My biggest struggle with my PTSD is a loss of coping abilities and social skills. I’ve lived a life of isolation since the event. Overwhelming anxiety and the belief that I don’t belong anywhere in society has controlled my life. 

This is where Zwift (and our fantastic community) come into the story.

Jason told us, “My injuries made it so I couldn’t run without major pain that impacted my daily life, so I actually did much of my run training by spinning on a dumb trainer. Then I would run the actual race, and take several weeks off to recover! I started Zwift because of an ad I saw on YouTube while training for the Des Moines, Iowa Dam2Dam 20k race. Brian, an amazing friend I grew up with in Iowa, brought me his old Felt AR4 bike frame. He is a major roadie, and thought I might enjoy the Zwift community and training.”

A Whole New (Virtual) World

Jason began Zwifting in May 2018 but got truly hooked when he rode his very first DIRT (Dads Inside Riding Trainers) event several months later.

It was Sprintapalooza, and it was the most fun I have had on the bike.  Easy noodle riding until we all unleash hell as we push, pull, grunt, and scream to sprint as fast as we can.  I even have a couple top sprint times ever recorded on Zwift. This was the experience that made me fall in love with Zwift, DIRT, and cycling.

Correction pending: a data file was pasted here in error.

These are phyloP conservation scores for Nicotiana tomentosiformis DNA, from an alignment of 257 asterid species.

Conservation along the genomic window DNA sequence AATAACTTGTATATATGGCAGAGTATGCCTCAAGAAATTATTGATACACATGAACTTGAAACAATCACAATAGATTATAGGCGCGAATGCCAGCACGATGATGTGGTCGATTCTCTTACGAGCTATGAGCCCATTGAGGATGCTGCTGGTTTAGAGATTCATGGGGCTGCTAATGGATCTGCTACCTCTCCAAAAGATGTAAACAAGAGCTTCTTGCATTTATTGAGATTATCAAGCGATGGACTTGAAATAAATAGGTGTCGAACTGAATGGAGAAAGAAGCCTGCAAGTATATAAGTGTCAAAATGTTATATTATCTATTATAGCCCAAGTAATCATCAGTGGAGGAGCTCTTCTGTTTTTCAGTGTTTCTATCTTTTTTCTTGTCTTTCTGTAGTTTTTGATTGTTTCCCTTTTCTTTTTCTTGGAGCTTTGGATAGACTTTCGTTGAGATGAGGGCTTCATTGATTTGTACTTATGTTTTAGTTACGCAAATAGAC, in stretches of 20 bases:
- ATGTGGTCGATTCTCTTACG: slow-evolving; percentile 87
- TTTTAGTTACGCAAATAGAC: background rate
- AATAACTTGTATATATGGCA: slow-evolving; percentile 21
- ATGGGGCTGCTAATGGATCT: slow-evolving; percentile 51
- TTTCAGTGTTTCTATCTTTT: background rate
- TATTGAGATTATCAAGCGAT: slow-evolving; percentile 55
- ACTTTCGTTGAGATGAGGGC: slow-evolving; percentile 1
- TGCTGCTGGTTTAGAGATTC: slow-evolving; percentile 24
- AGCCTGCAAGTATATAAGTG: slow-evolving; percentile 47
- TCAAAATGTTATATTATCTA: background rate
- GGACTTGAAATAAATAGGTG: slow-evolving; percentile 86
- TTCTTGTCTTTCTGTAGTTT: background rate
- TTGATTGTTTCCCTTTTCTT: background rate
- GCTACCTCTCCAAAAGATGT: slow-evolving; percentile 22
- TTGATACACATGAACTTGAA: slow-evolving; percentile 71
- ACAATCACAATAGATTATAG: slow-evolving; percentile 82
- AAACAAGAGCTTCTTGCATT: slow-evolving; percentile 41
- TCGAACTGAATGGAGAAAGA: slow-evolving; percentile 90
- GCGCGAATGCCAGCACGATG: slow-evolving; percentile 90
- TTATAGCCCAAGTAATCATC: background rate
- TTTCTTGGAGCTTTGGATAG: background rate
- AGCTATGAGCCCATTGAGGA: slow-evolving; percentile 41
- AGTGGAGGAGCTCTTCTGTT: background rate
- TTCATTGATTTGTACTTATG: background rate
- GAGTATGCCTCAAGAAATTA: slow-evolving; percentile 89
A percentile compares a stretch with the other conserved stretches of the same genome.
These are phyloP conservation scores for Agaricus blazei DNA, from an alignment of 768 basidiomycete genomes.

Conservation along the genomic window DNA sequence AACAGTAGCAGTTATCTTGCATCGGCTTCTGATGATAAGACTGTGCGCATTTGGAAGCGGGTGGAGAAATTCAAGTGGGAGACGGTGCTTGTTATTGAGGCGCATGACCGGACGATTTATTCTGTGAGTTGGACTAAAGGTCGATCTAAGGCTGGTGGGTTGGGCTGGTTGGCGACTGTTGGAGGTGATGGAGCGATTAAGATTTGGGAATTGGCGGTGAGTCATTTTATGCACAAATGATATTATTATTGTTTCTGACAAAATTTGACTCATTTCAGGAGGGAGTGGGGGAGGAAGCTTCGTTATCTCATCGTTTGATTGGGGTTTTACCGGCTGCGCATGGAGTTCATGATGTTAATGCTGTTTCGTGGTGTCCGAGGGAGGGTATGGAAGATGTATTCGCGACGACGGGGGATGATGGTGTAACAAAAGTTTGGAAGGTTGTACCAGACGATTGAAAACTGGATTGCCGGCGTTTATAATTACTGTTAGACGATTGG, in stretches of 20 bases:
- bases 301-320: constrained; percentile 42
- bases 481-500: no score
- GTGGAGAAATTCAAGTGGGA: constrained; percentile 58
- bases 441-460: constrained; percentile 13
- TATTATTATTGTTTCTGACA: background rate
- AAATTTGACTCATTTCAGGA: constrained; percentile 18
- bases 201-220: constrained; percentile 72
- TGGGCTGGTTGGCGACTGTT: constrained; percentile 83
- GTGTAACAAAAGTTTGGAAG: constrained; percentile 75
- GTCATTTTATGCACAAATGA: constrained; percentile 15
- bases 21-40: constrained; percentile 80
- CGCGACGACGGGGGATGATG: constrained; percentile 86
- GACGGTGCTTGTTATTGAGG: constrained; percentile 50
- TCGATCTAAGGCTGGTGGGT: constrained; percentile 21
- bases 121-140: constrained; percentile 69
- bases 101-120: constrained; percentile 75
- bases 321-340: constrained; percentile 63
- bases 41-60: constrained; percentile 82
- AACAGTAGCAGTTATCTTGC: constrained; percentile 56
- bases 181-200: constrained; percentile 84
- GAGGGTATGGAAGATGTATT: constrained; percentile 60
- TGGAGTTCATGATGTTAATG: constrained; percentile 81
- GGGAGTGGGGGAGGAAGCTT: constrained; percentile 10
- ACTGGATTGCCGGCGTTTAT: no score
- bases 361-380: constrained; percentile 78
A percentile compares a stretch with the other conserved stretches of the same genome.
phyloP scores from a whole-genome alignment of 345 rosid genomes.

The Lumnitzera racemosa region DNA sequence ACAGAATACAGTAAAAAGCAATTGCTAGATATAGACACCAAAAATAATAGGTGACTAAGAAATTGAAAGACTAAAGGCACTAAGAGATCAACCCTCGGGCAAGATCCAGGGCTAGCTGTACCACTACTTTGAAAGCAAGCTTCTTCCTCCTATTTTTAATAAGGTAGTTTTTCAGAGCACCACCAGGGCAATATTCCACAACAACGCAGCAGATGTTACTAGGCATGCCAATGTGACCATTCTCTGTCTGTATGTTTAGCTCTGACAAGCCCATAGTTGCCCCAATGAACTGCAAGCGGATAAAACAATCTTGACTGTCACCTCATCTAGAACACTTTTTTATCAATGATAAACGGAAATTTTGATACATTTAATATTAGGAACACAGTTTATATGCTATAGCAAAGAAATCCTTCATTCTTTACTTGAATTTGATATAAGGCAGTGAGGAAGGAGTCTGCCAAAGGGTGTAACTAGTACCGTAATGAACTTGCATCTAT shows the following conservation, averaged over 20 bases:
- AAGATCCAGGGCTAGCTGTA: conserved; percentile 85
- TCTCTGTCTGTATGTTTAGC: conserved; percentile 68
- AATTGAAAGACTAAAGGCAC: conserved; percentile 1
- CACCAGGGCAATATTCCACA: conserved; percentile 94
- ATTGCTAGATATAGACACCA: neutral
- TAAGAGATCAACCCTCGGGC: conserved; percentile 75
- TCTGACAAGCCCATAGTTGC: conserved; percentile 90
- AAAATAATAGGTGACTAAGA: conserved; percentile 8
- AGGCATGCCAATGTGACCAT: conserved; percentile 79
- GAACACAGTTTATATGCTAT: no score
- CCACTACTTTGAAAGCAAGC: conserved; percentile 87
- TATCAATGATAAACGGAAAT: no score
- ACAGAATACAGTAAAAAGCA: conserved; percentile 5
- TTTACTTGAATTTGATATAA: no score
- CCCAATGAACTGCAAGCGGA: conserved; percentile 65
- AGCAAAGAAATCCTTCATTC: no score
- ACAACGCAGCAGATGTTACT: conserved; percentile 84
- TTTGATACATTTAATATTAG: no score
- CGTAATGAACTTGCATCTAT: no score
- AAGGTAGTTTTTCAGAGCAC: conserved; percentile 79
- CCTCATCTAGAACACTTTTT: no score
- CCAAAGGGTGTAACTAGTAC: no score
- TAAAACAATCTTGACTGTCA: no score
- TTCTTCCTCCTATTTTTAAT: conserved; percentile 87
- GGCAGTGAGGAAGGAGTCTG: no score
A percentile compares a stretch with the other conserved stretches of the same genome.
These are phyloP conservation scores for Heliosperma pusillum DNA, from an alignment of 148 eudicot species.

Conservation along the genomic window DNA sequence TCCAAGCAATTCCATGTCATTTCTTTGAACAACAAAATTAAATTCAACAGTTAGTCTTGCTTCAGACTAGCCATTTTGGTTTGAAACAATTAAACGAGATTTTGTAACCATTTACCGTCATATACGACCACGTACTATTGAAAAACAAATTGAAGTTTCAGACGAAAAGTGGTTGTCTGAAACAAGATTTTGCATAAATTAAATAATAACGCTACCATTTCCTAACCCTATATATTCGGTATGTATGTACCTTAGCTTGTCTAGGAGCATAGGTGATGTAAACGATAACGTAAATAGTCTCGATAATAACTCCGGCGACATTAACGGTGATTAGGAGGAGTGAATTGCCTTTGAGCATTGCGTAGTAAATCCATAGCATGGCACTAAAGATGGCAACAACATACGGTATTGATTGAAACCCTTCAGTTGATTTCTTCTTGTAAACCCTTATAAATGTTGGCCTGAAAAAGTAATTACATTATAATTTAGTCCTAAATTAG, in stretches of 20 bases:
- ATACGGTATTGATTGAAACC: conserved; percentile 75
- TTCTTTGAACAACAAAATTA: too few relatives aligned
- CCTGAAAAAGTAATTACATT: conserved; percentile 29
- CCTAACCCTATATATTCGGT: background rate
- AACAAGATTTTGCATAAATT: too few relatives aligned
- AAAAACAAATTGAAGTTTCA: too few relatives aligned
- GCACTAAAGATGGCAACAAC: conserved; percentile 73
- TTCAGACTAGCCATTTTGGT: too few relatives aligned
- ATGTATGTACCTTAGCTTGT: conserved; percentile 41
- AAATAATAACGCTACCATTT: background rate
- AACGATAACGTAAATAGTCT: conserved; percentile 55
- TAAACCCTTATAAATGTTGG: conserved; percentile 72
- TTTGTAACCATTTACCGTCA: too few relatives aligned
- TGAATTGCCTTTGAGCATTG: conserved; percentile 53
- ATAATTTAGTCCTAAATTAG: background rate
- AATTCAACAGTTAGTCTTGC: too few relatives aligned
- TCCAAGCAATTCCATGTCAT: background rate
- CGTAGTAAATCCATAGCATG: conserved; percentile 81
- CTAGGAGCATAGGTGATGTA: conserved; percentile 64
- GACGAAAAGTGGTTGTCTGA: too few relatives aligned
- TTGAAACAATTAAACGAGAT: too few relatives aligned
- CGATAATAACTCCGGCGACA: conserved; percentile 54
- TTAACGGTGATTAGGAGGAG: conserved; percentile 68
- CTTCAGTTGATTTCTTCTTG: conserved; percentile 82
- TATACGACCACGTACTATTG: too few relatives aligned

Jason joined the DIRT team and began spending much more time on the bike. It was work, but it was fun work, with friends. As Jason tells it, the DIRT community provided him with much-needed socialization and support. “Zwift made me want to get up and train, but more so I wanted to say ‘Hi’ to my teammates and friends.”

This may not seem like a big deal, but for Jason the socializing was life-changing. “I have not made new friends in the 11 years since being wounded, and now I can say I have many friends through Zwift. I even plan to see some of them in real life at cycling events.”

The ability to be competitive in a way that doesn’t aggravate his physical injuries is also a big win. Says Jason, “This is something I can maintain until the grave, and that helps me cope mentally.”

Time for Family

As a stay-at-home dad, Jason struggles to set aside time to train. Additionally, he and his family live in Minot, North Dakota where his wife is stationed, and most of the year it’s a real challenge to get outside and train consistently.

Riding Zwift in the early morning hours was a game changer for Jason, who says, “From November to April I woke up every day at 0330 and got up to 4 hours of training in before anyone even woke up. No matter the weather or schedule I was able to get on my bike and know I was safe.”

This ability to wake up very early has allowed Jason to take part in some epic Zwift rides, including an early-morning imperial century: “I was even able to ride in the DIRT 100-mile event we had for our team leader’s (Jason Stern) birthday before making the family morning breakfast.  That was an event I will never forget.”